Simon's Heroes

Tales of daring do from John Greenhalgh(I can call him John cos I'm a civvy) last night on "Simon's Heros" (BBC).
All good stuff and a job well done.

Just a shame he couldn't put his beret on properly for the interview.


So was he in the Falklands?  Its funny because I've met him loads of times and he never mentioned it......


STAB seeks enlightenment.

Saw the programme. Was a bit surprised when the AAC pilot described how, when he attacked an Argentine arty battery, he first destroyed the guns, then the ammo, then the command post.

Wouldn't he have been better off destroying the ammo first?    Was there some special reason for going after the guns first?
Pork Pie,if someone was shooting at you or your mate would you shoot him fist or shoot the box of ammo 10 feet to the right of him?

I know you could say if he had no ammo reserves he would stop shortly but how mwny others would get the good news first.

As for the CP last,well psychological warfare works too.

Imagine how they felt being told "The guns have gone.......... Now the ammos gone too........OH SHI......."

thanks for the reply. I appreciate your point, but what if the helicopter(s)  had been shot down or driven away shortly after the attack had started?

If they'd destroyed the ammo first, then even if they were shot down, the arty would stop firing soon after. However, if they were shot down after destroying 1 or 2 guns, then the barrage would have continued, albeit at a lower intensity.

And what effect would the destruction of the ammo have had upon the Argentine gunners? These were cold, hungry, poorly motivated and badly led conscripts. Would the ammo have been stored at an appropriate distance, or would they have tried, in their tired state, to make life easy by keeping it a little bit closer than they should have? Even if none of them were killed or injured when the ammo was destroyed, wouldn't a fireworks display like that make them think twice about carrying on with their job? It certainly would have stunned them and caused their to stop firing (at least temporarily), during which time the helicopters could have got on with destroying the guns.

Just a thought......
Fair point but six of one and half a dozen of the other really,ammo or guns,both useless without the other.


Duty rumour has it that the ammo shot was, to put it mildly, lucky!  Mind you could be just sour grapes...
As there was no way of knowing where the missile was going to land, every shot was potluck. Most crews drew a cross on the windscreen with chinograph to assist but generally, it was fire and hope for the best…

Er, Bob. The missiles were guided, so it was known where they were going to land, or hit that is.

You're thinking of the rocket pods that were strapped onto the Gazelles. They did use a chinagraph cross and hope for the best.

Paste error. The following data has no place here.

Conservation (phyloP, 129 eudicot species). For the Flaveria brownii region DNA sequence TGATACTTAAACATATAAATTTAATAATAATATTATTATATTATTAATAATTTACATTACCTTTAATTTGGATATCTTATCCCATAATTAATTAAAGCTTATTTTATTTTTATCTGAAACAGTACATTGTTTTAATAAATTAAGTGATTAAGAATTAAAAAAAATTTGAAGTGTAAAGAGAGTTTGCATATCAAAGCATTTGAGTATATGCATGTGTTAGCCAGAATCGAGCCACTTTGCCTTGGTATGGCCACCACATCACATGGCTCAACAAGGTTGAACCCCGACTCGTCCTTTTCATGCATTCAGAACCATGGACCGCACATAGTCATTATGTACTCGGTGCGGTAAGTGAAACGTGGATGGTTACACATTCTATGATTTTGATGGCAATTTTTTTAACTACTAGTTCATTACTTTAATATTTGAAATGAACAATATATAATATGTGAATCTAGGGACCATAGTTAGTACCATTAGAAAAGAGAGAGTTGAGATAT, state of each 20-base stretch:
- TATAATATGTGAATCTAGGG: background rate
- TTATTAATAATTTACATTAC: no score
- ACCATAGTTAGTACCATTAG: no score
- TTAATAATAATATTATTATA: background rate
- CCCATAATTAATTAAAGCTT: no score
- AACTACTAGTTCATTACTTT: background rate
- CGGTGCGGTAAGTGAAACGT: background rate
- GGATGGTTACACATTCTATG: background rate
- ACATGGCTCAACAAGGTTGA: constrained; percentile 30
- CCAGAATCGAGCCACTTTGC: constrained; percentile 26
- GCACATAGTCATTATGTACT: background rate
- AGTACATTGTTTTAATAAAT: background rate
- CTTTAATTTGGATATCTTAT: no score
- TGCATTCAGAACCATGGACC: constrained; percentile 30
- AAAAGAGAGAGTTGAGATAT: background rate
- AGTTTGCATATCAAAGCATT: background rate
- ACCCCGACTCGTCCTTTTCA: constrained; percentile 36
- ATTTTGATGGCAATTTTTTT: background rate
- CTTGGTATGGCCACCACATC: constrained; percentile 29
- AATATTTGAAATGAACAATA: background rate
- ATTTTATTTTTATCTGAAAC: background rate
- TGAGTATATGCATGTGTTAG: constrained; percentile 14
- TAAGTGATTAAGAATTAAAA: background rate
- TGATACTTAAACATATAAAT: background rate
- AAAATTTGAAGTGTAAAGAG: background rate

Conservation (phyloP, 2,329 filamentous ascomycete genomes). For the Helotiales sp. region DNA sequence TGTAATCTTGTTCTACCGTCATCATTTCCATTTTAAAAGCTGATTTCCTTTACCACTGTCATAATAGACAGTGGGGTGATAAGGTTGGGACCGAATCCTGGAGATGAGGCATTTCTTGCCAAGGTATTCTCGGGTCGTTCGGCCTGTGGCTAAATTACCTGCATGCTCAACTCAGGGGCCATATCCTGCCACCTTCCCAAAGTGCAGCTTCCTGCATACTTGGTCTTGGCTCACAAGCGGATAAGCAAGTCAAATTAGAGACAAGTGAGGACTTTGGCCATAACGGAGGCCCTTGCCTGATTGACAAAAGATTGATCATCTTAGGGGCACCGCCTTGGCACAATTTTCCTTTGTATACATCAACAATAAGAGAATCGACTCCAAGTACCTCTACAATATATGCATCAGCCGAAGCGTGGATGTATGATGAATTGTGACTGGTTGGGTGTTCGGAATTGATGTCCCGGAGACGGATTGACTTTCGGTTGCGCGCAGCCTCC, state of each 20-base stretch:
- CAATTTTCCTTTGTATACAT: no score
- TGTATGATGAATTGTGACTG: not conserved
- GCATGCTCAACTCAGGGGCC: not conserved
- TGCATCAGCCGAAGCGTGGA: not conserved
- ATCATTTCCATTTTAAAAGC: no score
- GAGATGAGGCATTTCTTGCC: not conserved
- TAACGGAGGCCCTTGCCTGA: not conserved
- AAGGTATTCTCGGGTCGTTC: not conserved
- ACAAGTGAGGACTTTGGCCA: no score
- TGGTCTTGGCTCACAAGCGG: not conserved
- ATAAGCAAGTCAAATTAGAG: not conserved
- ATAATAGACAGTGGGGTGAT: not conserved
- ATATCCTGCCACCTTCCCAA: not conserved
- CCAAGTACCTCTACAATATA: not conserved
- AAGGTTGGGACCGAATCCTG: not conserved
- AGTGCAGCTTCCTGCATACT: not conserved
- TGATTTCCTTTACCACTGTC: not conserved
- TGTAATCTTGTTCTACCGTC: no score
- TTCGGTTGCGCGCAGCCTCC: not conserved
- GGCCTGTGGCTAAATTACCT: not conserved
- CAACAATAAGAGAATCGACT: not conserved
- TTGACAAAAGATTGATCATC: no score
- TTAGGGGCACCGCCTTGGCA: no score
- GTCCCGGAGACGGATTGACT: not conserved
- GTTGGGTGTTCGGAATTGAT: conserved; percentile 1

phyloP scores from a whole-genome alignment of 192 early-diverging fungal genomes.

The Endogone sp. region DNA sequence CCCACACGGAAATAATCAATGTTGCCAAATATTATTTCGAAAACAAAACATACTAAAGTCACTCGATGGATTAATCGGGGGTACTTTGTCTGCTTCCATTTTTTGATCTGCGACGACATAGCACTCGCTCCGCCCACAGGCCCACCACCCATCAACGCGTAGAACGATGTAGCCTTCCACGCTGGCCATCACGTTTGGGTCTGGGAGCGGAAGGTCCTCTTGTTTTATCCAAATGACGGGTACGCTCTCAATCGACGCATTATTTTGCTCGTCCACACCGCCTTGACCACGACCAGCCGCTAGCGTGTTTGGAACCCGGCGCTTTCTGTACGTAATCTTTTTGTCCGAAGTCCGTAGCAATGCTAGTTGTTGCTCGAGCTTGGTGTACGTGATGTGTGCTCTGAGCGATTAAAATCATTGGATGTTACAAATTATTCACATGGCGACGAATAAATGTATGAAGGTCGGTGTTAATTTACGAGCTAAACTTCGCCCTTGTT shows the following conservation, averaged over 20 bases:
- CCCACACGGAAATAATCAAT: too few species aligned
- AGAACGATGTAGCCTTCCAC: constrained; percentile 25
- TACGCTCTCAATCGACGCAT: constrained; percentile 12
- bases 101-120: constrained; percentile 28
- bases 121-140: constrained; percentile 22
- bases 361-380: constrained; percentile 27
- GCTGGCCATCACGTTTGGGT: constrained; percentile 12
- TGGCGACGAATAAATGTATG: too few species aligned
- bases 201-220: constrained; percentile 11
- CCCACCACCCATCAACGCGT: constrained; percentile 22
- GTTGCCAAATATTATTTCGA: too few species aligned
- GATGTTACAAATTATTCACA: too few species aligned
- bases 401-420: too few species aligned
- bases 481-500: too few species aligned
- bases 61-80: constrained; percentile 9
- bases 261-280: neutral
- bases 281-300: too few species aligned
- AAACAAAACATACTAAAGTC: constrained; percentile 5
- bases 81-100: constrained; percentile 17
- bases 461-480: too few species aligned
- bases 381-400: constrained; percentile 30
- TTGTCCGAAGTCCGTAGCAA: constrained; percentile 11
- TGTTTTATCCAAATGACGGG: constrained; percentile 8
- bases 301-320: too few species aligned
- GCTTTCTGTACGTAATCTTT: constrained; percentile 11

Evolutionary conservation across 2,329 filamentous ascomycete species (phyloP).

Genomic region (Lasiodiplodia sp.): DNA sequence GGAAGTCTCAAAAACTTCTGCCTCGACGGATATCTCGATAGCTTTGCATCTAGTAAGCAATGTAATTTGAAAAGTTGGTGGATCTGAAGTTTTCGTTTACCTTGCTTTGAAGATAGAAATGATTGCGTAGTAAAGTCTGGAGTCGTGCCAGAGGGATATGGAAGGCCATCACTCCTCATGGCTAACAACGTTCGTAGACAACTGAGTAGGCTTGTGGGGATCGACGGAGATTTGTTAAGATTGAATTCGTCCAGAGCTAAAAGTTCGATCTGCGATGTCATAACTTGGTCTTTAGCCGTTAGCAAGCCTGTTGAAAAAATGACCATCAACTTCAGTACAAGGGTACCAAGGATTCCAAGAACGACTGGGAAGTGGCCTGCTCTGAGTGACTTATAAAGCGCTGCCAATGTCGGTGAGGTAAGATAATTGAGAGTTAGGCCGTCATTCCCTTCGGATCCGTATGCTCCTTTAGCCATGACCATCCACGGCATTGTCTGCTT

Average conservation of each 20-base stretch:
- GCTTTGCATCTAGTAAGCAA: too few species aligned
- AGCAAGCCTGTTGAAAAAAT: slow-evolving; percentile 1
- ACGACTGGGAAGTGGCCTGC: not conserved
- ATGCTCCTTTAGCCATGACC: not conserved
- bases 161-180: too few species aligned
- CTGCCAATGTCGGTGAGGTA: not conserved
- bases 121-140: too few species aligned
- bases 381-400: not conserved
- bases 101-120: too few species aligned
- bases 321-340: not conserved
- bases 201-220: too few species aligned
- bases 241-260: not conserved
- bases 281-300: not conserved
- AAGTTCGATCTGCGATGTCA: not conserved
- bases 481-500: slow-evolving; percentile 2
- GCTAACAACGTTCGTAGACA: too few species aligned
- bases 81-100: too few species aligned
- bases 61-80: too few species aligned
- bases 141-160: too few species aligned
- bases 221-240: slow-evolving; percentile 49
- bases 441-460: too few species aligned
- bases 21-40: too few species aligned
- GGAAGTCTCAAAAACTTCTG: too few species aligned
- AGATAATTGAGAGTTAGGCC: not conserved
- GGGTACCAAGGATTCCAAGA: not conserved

I was about to ask whether they were missiles or rockets. Was slightly concerned about the image of our helicoptors (in the Falklands' era) responding to a Warsaw Pact invasion by firing missiles that could have gone anywhere. Thanks for clarifying things, MG.

BTW, does this cross on a bit of windscreen business always work? I'm hoping to improve my shooting, was wondering whether I should stick a little bit of helicoptor windscreen, suitably marked, on the end of my SA-80?

Any advice gratefully received...
  Knew the Air gunner who was at that engagement at Wireless Ridge and a top bloke too, now working the North Sea with 10 Regt AAC.   The missile used was the SS11 that is wire guided and of a French (spit) design.   An accepted hit rate of 66%, this guy hit everything he aimed at including a practice missile from the back of a ship on the way down ("I aimed at the sea and that is what I hit!").   It was guided by MACLOS meaning that whilst with the right hand you guide the missile, with the left hand you have to maintain the sight on the target.   Effectively rubbing your head and patting your stomach.   I will wager there are not many left still serving who have fired the incredible burning dustbin spewing out tramps and fish heads all the way to the target.   The best bit was the guidance flares that departed company with the missile upon launch and ignited OTA...directly beneath you!   Then we got TOW.   Still had to collect the bloody wires.   I am sure there will be something we have to collect with the new ones as well.
Think some of you are being a bit unfair here! Johnny (I can call him that now as well) was my OC for quite a while when I was at 3 reg and I can put hand on heart that I never once heard him mention the Falklands to us mere groundies.

I was actually quite glad to see him on there; at least it gave the AAC a bit of positive publicity instead of the usual "the RAF did wonderfully" stuff.
Sorry if its just me but when i saw im cutting round the airfield he always looked like he had a bannana up his arse :?

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